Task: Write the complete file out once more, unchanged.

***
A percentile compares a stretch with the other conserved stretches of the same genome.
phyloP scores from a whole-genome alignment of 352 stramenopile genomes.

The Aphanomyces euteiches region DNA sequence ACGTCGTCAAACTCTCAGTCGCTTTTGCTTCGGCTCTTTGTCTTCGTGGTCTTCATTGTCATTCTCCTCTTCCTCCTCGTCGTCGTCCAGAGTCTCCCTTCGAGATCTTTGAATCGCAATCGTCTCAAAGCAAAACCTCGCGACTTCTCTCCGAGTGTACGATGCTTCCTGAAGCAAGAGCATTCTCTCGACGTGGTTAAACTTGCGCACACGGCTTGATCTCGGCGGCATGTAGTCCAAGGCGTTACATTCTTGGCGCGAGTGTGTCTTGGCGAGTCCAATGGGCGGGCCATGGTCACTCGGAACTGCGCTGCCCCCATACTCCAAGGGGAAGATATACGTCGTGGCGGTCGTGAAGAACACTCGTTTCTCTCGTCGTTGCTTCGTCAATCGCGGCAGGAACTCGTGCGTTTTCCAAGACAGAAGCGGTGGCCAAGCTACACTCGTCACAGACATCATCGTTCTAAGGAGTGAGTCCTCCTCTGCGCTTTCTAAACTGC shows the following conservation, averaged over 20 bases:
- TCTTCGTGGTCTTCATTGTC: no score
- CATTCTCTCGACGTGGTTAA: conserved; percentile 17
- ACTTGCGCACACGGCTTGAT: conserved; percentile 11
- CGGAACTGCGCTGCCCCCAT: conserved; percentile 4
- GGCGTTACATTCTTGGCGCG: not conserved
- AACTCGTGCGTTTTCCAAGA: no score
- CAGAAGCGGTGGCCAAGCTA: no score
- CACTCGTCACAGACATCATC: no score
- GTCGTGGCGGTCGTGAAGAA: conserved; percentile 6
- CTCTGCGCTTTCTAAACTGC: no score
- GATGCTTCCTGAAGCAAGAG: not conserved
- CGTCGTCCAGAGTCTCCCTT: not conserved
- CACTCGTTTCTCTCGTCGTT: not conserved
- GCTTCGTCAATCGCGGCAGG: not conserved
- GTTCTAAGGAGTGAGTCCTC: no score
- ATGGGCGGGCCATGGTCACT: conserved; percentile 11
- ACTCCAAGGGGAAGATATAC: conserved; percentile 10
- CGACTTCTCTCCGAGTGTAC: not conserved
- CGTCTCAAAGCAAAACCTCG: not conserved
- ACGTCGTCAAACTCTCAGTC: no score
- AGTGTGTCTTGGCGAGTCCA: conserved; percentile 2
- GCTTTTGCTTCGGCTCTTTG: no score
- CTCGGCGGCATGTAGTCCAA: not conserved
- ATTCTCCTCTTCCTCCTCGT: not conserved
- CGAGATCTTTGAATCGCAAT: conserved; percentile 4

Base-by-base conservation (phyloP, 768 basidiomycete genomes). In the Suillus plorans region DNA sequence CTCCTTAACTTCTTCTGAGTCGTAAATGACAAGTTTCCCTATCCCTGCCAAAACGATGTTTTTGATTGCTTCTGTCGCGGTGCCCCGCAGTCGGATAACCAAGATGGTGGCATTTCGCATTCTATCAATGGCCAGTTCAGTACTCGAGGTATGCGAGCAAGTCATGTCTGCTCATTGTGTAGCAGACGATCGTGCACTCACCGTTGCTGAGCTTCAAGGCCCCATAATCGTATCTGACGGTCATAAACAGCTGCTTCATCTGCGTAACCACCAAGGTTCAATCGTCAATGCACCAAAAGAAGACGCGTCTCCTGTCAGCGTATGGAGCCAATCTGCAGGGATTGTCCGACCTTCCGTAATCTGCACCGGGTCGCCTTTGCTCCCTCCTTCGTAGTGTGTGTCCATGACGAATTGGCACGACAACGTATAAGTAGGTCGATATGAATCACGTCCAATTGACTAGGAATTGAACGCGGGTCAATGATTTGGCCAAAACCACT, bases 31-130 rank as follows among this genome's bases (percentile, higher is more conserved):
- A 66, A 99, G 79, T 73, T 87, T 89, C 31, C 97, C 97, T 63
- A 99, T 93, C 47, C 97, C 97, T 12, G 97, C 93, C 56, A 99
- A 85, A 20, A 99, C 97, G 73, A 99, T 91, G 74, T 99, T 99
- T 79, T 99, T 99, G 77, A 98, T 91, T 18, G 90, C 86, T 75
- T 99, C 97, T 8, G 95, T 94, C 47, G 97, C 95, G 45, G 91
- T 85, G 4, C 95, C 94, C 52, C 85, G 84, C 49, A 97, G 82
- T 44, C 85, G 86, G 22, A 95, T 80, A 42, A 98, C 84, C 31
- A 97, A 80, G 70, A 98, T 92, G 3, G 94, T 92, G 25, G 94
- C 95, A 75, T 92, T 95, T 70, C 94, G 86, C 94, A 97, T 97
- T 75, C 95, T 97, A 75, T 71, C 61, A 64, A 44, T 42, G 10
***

A percentile compares a stretch with the other conserved stretches of the same genome.
phyloP scores from a whole-genome alignment of 352 stramenopile genomes.

The Aphanomyces euteiches region DNA sequence ACGTCGTCAAACTCTCAGTCGCTTTTGCTTCGGCTCTTTGTCTTCGTGGTCTTCATTGTCATTCTCCTCTTCCTCCTCGTCGTCGTCCAGAGTCTCCCTTCGAGATCTTTGAATCGCAATCGTCTCAAAGCAAAACCTCGCGACTTCTCTCCGAGTGTACGATGCTTCCTGAAGCAAGAGCATTCTCTCGACGTGGTTAAACTTGCGCACACGGCTTGATCTCGGCGGCATGTAGTCCAAGGCGTTACATTCTTGGCGCGAGTGTGTCTTGGCGAGTCCAATGGGCGGGCCATGGTCACTCGGAACTGCGCTGCCCCCATACTCCAAGGGGAAGATATACGTCGTGGCGGTCGTGAAGAACACTCGTTTCTCTCGTCGTTGCTTCGTCAATCGCGGCAGGAACTCGTGCGTTTTCCAAGACAGAAGCGGTGGCCAAGCTACACTCGTCACAGACATCATCGTTCTAAGGAGTGAGTCCTCCTCTGCGCTTTCTAAACTGC shows the following conservation, averaged over 20 bases:
- TCTTCGTGGTCTTCATTGTC: no score
- CATTCTCTCGACGTGGTTAA: conserved; percentile 17
- ACTTGCGCACACGGCTTGAT: conserved; percentile 11
- CGGAACTGCGCTGCCCCCAT: conserved; percentile 4
- GGCGTTACATTCTTGGCGCG: not conserved
- AACTCGTGCGTTTTCCAAGA: no score
- CAGAAGCGGTGGCCAAGCTA: no score
- CACTCGTCACAGACATCATC: no score
- GTCGTGGCGGTCGTGAAGAA: conserved; percentile 6
- CTCTGCGCTTTCTAAACTGC: no score
- GATGCTTCCTGAAGCAAGAG: not conserved
- CGTCGTCCAGAGTCTCCCTT: not conserved
- CACTCGTTTCTCTCGTCGTT: not conserved
- GCTTCGTCAATCGCGGCAGG: not conserved
- GTTCTAAGGAGTGAGTCCTC: no score
- ATGGGCGGGCCATGGTCACT: conserved; percentile 11
- ACTCCAAGGGGAAGATATAC: conserved; percentile 10
- CGACTTCTCTCCGAGTGTAC: not conserved
- CGTCTCAAAGCAAAACCTCG: not conserved
- ACGTCGTCAAACTCTCAGTC: no score
- AGTGTGTCTTGGCGAGTCCA: conserved; percentile 2
- GCTTTTGCTTCGGCTCTTTG: no score
- CTCGGCGGCATGTAGTCCAA: not conserved
- ATTCTCCTCTTCCTCCTCGT: not conserved
- CGAGATCTTTGAATCGCAAT: conserved; percentile 4

Base-by-base conservation (phyloP, 768 basidiomycete genomes). In the Suillus plorans region DNA sequence CTCCTTAACTTCTTCTGAGTCGTAAATGACAAGTTTCCCTATCCCTGCCAAAACGATGTTTTTGATTGCTTCTGTCGCGGTGCCCCGCAGTCGGATAACCAAGATGGTGGCATTTCGCATTCTATCAATGGCCAGTTCAGTACTCGAGGTATGCGAGCAAGTCATGTCTGCTCATTGTGTAGCAGACGATCGTGCACTCACCGTTGCTGAGCTTCAAGGCCCCATAATCGTATCTGACGGTCATAAACAGCTGCTTCATCTGCGTAACCACCAAGGTTCAATCGTCAATGCACCAAAAGAAGACGCGTCTCCTGTCAGCGTATGGAGCCAATCTGCAGGGATTGTCCGACCTTCCGTAATCTGCACCGGGTCGCCTTTGCTCCCTCCTTCGTAGTGTGTGTCCATGACGAATTGGCACGACAACGTATAAGTAGGTCGATATGAATCACGTCCAATTGACTAGGAATTGAACGCGGGTCAATGATTTGGCCAAAACCACT, bases 31-130 rank as follows among this genome's bases (percentile, higher is more conserved):
- A 66, A 99, G 79, T 73, T 87, T 89, C 31, C 97, C 97, T 63
- A 99, T 93, C 47, C 97, C 97, T 12, G 97, C 93, C 56, A 99
- A 85, A 20, A 99, C 97, G 73, A 99, T 91, G 74, T 99, T 99
- T 79, T 99, T 99, G 77, A 98, T 91, T 18, G 90, C 86, T 75
- T 99, C 97, T 8, G 95, T 94, C 47, G 97, C 95, G 45, G 91
- T 85, G 4, C 95, C 94, C 52, C 85, G 84, C 49, A 97, G 82
- T 44, C 85, G 86, G 22, A 95, T 80, A 42, A 98, C 84, C 31
- A 97, A 80, G 70, A 98, T 92, G 3, G 94, T 92, G 25, G 94
- C 95, A 75, T 92, T 95, T 70, C 94, G 86, C 94, A 97, T 97
- T 75, C 95, T 97, A 75, T 71, C 61, A 64, A 44, T 42, G 10